In nature, insects concurrently face multiple environmental stressors, a scenario likely increasing with climate change. Integrated stress resistance (ISR) thus often improves fitness and could drive invasiveness, but how physiological mechanisms influence invasion has lacked examination. Here, we investigated cross-tolerance to abiotic stress factors which may influence range limits in the South American tomato pinworm—a global invader that is an ecologically and socially damaging crop pest. Specifically, we tested the effects of prior rapid cold- and heat-hardening (RCH and RHH), fasting, and desiccation on cold and heat tolerance traits, as well as starvation and desiccation survivability between T. absoluta life stages. Acclimation effects on critical thermal minima (CTmin) and maxima (CTmax) were inconsistent, showing significantly deleterious effects of RCH on adult CTmax and CTmin and, conversely, beneficial acclimation effects of RCH on larval CTmin. While no beneficial effects of desiccation acclimation were recorded for desiccation tolerance, fasted individuals had significantly higher survival in adults, whereas fasting negatively affected larval tolerances. Furthermore, fasted and desiccation acclimated adults had significantly higher starvation tolerance, showing strong evidence for cross-tolerance. Our results show context-dependent ISR traits that may promote T. absoluta fitness and competitiveness. Given the frequent overlapping occurrence of these divergent stressors, ISR reported here may thus partly elucidate the observed rapid global spread of T. absoluta into more stressful environments than expected. This information is vital in determining the underpinnings of multistressor responses, which are fundamental in forecasting species responses to changing environments and management responses.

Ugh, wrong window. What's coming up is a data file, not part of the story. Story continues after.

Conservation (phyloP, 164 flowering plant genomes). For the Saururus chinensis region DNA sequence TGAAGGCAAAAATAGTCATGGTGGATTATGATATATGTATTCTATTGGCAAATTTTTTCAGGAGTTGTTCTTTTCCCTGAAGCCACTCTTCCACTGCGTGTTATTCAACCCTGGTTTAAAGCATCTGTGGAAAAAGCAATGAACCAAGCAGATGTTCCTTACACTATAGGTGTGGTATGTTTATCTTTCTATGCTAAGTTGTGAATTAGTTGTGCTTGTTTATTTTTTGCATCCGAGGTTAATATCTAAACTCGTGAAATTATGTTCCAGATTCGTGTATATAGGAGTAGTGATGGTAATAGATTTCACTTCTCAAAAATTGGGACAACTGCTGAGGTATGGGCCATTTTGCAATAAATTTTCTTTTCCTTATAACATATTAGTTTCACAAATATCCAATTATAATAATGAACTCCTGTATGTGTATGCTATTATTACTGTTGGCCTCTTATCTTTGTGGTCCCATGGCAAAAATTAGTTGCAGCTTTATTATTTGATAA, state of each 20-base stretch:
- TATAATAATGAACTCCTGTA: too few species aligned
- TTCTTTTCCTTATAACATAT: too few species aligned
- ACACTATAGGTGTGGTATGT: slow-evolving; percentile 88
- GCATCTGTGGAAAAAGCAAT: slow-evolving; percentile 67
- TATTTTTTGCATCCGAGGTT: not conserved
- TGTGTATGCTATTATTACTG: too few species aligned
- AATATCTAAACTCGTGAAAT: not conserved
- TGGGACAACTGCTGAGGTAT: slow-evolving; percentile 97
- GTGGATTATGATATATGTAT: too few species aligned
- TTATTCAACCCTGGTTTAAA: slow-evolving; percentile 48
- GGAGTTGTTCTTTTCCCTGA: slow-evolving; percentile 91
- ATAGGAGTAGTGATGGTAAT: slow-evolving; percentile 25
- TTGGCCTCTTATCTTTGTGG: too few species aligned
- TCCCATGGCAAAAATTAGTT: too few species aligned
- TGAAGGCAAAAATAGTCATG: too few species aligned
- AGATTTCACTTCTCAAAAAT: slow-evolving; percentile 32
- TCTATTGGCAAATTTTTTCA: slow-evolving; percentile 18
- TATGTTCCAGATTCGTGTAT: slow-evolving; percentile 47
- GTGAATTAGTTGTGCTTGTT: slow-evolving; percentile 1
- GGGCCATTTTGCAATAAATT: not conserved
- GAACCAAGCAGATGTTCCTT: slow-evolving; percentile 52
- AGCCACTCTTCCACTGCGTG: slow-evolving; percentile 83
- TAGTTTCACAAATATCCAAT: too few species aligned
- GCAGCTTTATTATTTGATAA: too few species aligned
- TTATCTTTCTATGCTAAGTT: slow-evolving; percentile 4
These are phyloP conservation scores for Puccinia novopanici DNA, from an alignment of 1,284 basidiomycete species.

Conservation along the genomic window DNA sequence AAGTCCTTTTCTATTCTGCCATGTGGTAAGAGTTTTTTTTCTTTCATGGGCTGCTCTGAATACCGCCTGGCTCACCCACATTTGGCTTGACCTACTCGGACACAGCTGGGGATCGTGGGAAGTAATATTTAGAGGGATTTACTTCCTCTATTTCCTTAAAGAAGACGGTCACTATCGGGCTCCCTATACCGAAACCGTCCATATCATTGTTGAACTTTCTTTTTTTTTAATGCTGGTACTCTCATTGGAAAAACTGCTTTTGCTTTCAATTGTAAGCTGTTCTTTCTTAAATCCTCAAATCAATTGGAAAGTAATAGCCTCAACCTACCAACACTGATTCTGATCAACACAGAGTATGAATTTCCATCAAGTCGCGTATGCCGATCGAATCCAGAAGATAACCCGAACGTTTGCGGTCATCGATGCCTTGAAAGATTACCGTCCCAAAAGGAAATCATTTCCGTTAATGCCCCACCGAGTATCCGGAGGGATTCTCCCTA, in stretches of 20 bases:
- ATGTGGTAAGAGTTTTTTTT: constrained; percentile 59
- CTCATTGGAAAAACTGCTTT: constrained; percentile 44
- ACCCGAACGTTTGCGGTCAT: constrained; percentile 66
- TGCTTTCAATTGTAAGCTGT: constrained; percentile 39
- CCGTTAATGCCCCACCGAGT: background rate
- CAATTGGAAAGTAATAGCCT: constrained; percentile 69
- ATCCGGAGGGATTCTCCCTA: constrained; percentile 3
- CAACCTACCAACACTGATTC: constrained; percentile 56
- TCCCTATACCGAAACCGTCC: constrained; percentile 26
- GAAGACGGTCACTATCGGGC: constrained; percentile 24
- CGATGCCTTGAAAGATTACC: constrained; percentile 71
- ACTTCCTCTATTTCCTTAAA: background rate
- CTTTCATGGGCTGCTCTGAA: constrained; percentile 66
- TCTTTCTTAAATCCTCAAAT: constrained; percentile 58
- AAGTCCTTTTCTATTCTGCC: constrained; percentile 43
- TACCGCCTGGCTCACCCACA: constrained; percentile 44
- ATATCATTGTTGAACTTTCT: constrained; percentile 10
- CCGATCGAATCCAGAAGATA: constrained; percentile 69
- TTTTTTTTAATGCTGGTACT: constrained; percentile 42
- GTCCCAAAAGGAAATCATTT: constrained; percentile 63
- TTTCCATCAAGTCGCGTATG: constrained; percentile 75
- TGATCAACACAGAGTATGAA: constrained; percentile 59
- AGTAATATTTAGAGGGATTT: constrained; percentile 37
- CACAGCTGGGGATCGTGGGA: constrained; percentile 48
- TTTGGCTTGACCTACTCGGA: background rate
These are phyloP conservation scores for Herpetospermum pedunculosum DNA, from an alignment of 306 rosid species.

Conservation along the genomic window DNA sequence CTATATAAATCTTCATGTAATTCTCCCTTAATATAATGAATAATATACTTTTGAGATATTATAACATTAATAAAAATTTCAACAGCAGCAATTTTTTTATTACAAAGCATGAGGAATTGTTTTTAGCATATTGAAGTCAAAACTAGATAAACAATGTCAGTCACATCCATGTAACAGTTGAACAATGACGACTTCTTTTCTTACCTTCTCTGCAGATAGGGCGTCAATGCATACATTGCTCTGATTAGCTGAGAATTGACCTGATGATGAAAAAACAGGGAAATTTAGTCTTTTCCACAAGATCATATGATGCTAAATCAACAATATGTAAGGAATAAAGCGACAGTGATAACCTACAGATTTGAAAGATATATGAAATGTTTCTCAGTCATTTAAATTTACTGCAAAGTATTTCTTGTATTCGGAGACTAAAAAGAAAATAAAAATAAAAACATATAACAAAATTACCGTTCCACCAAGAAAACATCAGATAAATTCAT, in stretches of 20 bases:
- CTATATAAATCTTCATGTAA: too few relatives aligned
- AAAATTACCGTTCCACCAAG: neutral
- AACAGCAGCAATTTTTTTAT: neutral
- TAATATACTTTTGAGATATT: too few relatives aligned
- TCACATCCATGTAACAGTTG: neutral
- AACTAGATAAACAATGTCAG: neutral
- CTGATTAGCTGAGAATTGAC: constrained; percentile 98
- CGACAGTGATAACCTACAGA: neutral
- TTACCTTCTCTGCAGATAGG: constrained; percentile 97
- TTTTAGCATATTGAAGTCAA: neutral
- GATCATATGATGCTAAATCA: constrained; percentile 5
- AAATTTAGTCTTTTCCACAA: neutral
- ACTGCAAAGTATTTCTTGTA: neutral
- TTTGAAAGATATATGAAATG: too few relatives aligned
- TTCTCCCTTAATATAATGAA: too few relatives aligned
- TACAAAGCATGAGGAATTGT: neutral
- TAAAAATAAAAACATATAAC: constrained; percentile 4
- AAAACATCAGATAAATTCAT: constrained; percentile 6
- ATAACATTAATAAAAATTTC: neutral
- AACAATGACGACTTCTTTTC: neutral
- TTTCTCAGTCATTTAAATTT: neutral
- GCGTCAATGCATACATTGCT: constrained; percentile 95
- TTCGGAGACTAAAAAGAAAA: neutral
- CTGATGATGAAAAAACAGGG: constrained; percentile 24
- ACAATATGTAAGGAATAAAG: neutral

All Science Journal Classification (ASJC) codes
- Ecology, Evolution, Behavior and Systematics
- Agronomy and Crop Science
- General Biochemistry,Genetics and Molecular Biology
- Insect Science